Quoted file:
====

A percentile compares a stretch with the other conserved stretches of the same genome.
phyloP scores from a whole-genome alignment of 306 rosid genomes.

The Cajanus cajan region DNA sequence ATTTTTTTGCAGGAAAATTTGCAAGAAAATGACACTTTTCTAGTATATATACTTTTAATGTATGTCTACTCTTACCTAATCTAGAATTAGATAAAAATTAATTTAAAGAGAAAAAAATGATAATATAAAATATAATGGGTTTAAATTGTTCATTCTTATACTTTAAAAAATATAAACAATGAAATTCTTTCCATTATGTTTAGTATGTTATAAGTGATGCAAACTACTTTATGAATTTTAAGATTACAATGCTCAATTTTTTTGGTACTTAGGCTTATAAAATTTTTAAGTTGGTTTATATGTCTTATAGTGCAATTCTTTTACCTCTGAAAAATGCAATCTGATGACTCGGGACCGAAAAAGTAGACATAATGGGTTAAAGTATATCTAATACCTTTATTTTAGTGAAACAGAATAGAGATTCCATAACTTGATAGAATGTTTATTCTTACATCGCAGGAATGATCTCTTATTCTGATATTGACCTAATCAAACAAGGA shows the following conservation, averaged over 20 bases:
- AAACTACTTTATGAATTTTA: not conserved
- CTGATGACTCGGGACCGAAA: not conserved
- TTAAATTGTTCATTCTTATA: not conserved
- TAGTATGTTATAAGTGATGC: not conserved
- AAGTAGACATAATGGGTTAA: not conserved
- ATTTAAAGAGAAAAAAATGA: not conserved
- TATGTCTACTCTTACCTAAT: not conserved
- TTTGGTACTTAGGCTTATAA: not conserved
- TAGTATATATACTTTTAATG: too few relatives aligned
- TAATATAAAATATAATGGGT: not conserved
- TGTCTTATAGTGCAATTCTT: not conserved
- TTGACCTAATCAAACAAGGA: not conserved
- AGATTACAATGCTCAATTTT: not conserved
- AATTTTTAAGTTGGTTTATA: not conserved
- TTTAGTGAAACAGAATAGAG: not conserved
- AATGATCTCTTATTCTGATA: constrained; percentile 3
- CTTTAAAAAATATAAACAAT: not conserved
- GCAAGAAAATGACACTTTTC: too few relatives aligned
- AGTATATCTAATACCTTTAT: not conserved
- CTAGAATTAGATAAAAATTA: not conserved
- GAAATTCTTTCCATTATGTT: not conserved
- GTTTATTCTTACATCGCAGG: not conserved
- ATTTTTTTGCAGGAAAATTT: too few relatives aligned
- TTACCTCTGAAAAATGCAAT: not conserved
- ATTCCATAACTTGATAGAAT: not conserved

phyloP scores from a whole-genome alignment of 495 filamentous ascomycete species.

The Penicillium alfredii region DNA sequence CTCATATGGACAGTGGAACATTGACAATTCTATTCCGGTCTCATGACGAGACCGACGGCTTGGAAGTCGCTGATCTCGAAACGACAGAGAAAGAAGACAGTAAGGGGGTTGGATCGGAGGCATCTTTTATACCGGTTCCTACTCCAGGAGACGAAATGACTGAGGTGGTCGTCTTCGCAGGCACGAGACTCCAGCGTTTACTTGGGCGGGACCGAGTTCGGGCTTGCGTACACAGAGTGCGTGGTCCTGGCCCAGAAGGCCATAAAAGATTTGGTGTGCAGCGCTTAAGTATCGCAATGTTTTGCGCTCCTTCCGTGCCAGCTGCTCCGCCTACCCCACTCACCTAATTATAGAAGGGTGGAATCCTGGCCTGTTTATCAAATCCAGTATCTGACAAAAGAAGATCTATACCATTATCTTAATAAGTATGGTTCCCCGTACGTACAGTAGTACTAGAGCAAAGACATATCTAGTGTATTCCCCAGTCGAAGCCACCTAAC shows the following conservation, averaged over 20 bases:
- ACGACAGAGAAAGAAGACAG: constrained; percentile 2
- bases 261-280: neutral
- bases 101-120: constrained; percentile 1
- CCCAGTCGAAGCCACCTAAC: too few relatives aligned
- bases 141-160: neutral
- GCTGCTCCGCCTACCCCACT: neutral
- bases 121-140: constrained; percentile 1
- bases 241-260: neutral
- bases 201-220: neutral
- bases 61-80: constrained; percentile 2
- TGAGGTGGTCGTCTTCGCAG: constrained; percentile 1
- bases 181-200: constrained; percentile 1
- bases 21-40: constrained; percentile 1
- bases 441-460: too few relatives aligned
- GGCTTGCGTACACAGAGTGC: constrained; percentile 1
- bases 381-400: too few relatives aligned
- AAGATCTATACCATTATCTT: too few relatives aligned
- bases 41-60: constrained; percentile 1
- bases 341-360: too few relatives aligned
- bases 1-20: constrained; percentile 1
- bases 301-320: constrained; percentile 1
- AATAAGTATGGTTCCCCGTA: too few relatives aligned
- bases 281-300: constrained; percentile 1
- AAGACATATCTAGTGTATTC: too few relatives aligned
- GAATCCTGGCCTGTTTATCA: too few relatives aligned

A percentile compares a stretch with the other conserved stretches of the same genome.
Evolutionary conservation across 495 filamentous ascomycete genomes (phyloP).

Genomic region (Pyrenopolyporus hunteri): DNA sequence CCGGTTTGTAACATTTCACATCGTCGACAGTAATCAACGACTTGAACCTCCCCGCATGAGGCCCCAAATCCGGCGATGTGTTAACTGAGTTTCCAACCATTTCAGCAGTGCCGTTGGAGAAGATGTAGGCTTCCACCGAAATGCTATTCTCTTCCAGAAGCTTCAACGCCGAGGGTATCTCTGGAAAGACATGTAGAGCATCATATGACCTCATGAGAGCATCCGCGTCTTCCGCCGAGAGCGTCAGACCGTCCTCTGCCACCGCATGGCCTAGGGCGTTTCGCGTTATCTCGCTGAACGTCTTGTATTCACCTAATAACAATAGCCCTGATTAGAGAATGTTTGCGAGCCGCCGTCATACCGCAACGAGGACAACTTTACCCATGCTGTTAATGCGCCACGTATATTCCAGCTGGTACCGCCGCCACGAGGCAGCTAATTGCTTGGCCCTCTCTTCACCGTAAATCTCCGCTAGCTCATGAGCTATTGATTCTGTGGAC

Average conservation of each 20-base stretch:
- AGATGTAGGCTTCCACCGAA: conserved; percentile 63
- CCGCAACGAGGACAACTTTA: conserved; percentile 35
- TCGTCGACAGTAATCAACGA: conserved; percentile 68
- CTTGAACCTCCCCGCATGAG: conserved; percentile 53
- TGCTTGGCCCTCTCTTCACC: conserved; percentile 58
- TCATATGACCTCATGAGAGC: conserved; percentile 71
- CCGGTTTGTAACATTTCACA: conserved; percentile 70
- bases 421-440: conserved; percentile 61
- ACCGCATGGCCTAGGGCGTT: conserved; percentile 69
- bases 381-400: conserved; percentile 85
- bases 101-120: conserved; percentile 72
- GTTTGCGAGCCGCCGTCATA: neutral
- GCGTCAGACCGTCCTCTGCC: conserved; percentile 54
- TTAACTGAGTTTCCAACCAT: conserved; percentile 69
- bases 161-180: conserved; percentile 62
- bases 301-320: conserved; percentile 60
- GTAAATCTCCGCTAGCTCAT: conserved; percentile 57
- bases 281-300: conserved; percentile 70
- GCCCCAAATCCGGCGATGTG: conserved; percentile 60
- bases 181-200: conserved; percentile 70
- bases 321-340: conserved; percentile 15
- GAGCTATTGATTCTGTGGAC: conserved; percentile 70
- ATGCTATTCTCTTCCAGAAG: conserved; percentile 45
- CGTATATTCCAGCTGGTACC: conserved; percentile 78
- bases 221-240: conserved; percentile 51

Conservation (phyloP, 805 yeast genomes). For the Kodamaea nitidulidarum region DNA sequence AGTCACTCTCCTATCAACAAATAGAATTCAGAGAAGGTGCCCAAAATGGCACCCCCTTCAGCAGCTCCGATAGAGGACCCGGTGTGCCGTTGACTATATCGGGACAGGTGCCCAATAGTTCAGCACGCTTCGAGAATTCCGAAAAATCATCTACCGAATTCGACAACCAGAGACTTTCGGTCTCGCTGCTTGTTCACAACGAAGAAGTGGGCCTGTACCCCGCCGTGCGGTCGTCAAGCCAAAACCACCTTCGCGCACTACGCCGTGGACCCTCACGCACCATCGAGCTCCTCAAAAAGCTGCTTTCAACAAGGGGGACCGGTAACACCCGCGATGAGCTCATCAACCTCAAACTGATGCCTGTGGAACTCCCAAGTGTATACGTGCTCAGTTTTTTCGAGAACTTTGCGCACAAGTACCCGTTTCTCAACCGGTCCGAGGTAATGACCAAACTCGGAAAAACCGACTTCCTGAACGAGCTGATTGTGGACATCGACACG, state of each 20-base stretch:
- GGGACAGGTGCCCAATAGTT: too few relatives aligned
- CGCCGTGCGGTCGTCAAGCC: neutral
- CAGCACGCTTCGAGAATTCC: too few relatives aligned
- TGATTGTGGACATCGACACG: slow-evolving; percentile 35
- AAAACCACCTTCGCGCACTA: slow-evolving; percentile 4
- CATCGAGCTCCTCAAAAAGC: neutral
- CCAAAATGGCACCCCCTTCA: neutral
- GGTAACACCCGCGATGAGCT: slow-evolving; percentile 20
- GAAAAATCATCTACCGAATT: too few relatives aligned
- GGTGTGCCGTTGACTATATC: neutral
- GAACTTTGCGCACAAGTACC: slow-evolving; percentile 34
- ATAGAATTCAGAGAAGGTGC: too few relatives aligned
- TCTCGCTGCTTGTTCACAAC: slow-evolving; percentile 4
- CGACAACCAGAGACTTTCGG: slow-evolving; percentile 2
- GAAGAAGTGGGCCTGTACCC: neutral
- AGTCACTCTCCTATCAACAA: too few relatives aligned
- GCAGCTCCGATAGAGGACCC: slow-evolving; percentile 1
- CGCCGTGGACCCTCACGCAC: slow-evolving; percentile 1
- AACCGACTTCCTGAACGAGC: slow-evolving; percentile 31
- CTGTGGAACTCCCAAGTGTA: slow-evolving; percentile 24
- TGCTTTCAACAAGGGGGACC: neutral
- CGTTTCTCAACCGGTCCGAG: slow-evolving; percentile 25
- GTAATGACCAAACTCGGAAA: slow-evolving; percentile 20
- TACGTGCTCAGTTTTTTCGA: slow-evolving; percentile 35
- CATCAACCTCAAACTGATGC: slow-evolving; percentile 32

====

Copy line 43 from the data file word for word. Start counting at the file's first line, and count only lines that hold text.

- bases 21-40: constrained; percentile 1